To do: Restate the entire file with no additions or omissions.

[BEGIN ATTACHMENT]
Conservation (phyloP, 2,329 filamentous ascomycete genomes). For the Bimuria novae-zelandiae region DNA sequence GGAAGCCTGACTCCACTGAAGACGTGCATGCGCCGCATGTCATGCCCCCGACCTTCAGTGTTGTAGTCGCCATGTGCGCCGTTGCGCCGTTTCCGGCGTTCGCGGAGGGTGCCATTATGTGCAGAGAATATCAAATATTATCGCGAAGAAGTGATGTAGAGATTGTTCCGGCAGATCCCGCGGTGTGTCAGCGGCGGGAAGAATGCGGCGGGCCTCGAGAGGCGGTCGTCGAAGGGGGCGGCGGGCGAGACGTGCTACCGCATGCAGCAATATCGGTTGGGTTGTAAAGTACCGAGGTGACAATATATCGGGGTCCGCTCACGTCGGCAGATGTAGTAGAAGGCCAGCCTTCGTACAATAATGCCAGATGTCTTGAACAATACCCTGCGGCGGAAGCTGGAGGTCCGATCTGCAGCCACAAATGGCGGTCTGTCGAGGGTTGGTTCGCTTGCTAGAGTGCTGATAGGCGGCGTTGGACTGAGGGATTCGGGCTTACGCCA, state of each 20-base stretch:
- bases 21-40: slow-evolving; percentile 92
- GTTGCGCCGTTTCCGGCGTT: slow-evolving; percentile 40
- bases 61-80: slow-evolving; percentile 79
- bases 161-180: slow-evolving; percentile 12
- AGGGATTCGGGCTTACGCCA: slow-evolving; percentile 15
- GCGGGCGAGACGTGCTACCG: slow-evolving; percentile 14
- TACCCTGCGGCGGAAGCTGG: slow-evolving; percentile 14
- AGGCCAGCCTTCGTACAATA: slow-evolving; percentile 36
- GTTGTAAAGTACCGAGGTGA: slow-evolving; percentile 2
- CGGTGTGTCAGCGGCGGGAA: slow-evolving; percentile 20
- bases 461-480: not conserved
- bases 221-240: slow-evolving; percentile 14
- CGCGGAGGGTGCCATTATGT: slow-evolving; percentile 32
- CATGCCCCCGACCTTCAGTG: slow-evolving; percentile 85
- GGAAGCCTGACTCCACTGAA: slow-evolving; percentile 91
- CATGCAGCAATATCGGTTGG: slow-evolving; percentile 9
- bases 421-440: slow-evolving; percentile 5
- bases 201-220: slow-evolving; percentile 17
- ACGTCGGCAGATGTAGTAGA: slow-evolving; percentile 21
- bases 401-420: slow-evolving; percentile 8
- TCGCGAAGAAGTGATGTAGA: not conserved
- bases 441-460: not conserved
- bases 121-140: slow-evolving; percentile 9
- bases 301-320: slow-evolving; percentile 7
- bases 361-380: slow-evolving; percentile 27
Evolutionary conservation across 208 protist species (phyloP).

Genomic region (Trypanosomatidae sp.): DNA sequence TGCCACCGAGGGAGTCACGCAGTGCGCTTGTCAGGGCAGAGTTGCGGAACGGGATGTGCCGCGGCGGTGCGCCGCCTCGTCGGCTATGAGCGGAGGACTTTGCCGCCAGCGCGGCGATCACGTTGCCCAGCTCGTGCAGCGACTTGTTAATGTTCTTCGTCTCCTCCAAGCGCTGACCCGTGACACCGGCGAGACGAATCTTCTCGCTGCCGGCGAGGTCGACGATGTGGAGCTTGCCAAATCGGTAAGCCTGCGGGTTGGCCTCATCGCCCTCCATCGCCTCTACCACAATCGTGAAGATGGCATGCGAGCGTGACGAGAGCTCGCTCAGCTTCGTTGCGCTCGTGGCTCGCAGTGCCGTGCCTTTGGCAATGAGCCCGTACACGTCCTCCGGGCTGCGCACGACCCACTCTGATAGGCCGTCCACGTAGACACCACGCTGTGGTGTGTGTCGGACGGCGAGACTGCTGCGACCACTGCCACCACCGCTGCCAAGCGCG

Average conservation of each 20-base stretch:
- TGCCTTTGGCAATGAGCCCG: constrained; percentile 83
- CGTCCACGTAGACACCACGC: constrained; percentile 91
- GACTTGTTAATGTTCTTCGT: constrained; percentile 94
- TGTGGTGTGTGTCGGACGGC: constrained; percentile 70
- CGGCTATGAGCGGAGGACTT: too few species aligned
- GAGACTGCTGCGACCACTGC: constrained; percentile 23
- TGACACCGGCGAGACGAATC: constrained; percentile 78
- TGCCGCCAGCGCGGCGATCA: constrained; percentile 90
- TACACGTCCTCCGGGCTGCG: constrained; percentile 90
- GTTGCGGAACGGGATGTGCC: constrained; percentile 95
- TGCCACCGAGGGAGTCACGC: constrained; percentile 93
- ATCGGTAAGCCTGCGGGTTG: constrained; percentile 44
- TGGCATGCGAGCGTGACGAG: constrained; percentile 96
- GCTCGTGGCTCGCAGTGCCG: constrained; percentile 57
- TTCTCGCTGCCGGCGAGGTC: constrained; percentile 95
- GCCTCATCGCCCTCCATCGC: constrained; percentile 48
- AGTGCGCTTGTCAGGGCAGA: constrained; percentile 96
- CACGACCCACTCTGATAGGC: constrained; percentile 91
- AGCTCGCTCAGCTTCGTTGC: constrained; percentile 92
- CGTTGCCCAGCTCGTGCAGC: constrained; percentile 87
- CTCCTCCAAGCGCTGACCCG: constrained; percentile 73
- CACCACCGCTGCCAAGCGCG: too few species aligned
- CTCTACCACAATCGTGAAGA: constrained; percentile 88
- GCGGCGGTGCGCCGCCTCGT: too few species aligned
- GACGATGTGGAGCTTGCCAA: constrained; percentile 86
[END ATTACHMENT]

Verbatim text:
Conservation (phyloP, 2,329 filamentous ascomycete genomes). For the Bimuria novae-zelandiae region DNA sequence GGAAGCCTGACTCCACTGAAGACGTGCATGCGCCGCATGTCATGCCCCCGACCTTCAGTGTTGTAGTCGCCATGTGCGCCGTTGCGCCGTTTCCGGCGTTCGCGGAGGGTGCCATTATGTGCAGAGAATATCAAATATTATCGCGAAGAAGTGATGTAGAGATTGTTCCGGCAGATCCCGCGGTGTGTCAGCGGCGGGAAGAATGCGGCGGGCCTCGAGAGGCGGTCGTCGAAGGGGGCGGCGGGCGAGACGTGCTACCGCATGCAGCAATATCGGTTGGGTTGTAAAGTACCGAGGTGACAATATATCGGGGTCCGCTCACGTCGGCAGATGTAGTAGAAGGCCAGCCTTCGTACAATAATGCCAGATGTCTTGAACAATACCCTGCGGCGGAAGCTGGAGGTCCGATCTGCAGCCACAAATGGCGGTCTGTCGAGGGTTGGTTCGCTTGCTAGAGTGCTGATAGGCGGCGTTGGACTGAGGGATTCGGGCTTACGCCA, state of each 20-base stretch:
- bases 21-40: slow-evolving; percentile 92
- GTTGCGCCGTTTCCGGCGTT: slow-evolving; percentile 40
- bases 61-80: slow-evolving; percentile 79
- bases 161-180: slow-evolving; percentile 12
- AGGGATTCGGGCTTACGCCA: slow-evolving; percentile 15
- GCGGGCGAGACGTGCTACCG: slow-evolving; percentile 14
- TACCCTGCGGCGGAAGCTGG: slow-evolving; percentile 14
- AGGCCAGCCTTCGTACAATA: slow-evolving; percentile 36
- GTTGTAAAGTACCGAGGTGA: slow-evolving; percentile 2
- CGGTGTGTCAGCGGCGGGAA: slow-evolving; percentile 20
- bases 461-480: not conserved
- bases 221-240: slow-evolving; percentile 14
- CGCGGAGGGTGCCATTATGT: slow-evolving; percentile 32
- CATGCCCCCGACCTTCAGTG: slow-evolving; percentile 85
- GGAAGCCTGACTCCACTGAA: slow-evolving; percentile 91
- CATGCAGCAATATCGGTTGG: slow-evolving; percentile 9
- bases 421-440: slow-evolving; percentile 5
- bases 201-220: slow-evolving; percentile 17
- ACGTCGGCAGATGTAGTAGA: slow-evolving; percentile 21
- bases 401-420: slow-evolving; percentile 8
- TCGCGAAGAAGTGATGTAGA: not conserved
- bases 441-460: not conserved
- bases 121-140: slow-evolving; percentile 9
- bases 301-320: slow-evolving; percentile 7
- bases 361-380: slow-evolving; percentile 27
Evolutionary conservation across 208 protist species (phyloP).

Genomic region (Trypanosomatidae sp.): DNA sequence TGCCACCGAGGGAGTCACGCAGTGCGCTTGTCAGGGCAGAGTTGCGGAACGGGATGTGCCGCGGCGGTGCGCCGCCTCGTCGGCTATGAGCGGAGGACTTTGCCGCCAGCGCGGCGATCACGTTGCCCAGCTCGTGCAGCGACTTGTTAATGTTCTTCGTCTCCTCCAAGCGCTGACCCGTGACACCGGCGAGACGAATCTTCTCGCTGCCGGCGAGGTCGACGATGTGGAGCTTGCCAAATCGGTAAGCCTGCGGGTTGGCCTCATCGCCCTCCATCGCCTCTACCACAATCGTGAAGATGGCATGCGAGCGTGACGAGAGCTCGCTCAGCTTCGTTGCGCTCGTGGCTCGCAGTGCCGTGCCTTTGGCAATGAGCCCGTACACGTCCTCCGGGCTGCGCACGACCCACTCTGATAGGCCGTCCACGTAGACACCACGCTGTGGTGTGTGTCGGACGGCGAGACTGCTGCGACCACTGCCACCACCGCTGCCAAGCGCG

Average conservation of each 20-base stretch:
- TGCCTTTGGCAATGAGCCCG: constrained; percentile 83
- CGTCCACGTAGACACCACGC: constrained; percentile 91
- GACTTGTTAATGTTCTTCGT: constrained; percentile 94
- TGTGGTGTGTGTCGGACGGC: constrained; percentile 70
- CGGCTATGAGCGGAGGACTT: too few species aligned
- GAGACTGCTGCGACCACTGC: constrained; percentile 23
- TGACACCGGCGAGACGAATC: constrained; percentile 78
- TGCCGCCAGCGCGGCGATCA: constrained; percentile 90
- TACACGTCCTCCGGGCTGCG: constrained; percentile 90
- GTTGCGGAACGGGATGTGCC: constrained; percentile 95
- TGCCACCGAGGGAGTCACGC: constrained; percentile 93
- ATCGGTAAGCCTGCGGGTTG: constrained; percentile 44
- TGGCATGCGAGCGTGACGAG: constrained; percentile 96
- GCTCGTGGCTCGCAGTGCCG: constrained; percentile 57
- TTCTCGCTGCCGGCGAGGTC: constrained; percentile 95
- GCCTCATCGCCCTCCATCGC: constrained; percentile 48
- AGTGCGCTTGTCAGGGCAGA: constrained; percentile 96
- CACGACCCACTCTGATAGGC: constrained; percentile 91
- AGCTCGCTCAGCTTCGTTGC: constrained; percentile 92
- CGTTGCCCAGCTCGTGCAGC: constrained; percentile 87
- CTCCTCCAAGCGCTGACCCG: constrained; percentile 73
- CACCACCGCTGCCAAGCGCG: too few species aligned
- CTCTACCACAATCGTGAAGA: constrained; percentile 88
- GCGGCGGTGCGCCGCCTCGT: too few species aligned
- GACGATGTGGAGCTTGCCAA: constrained; percentile 86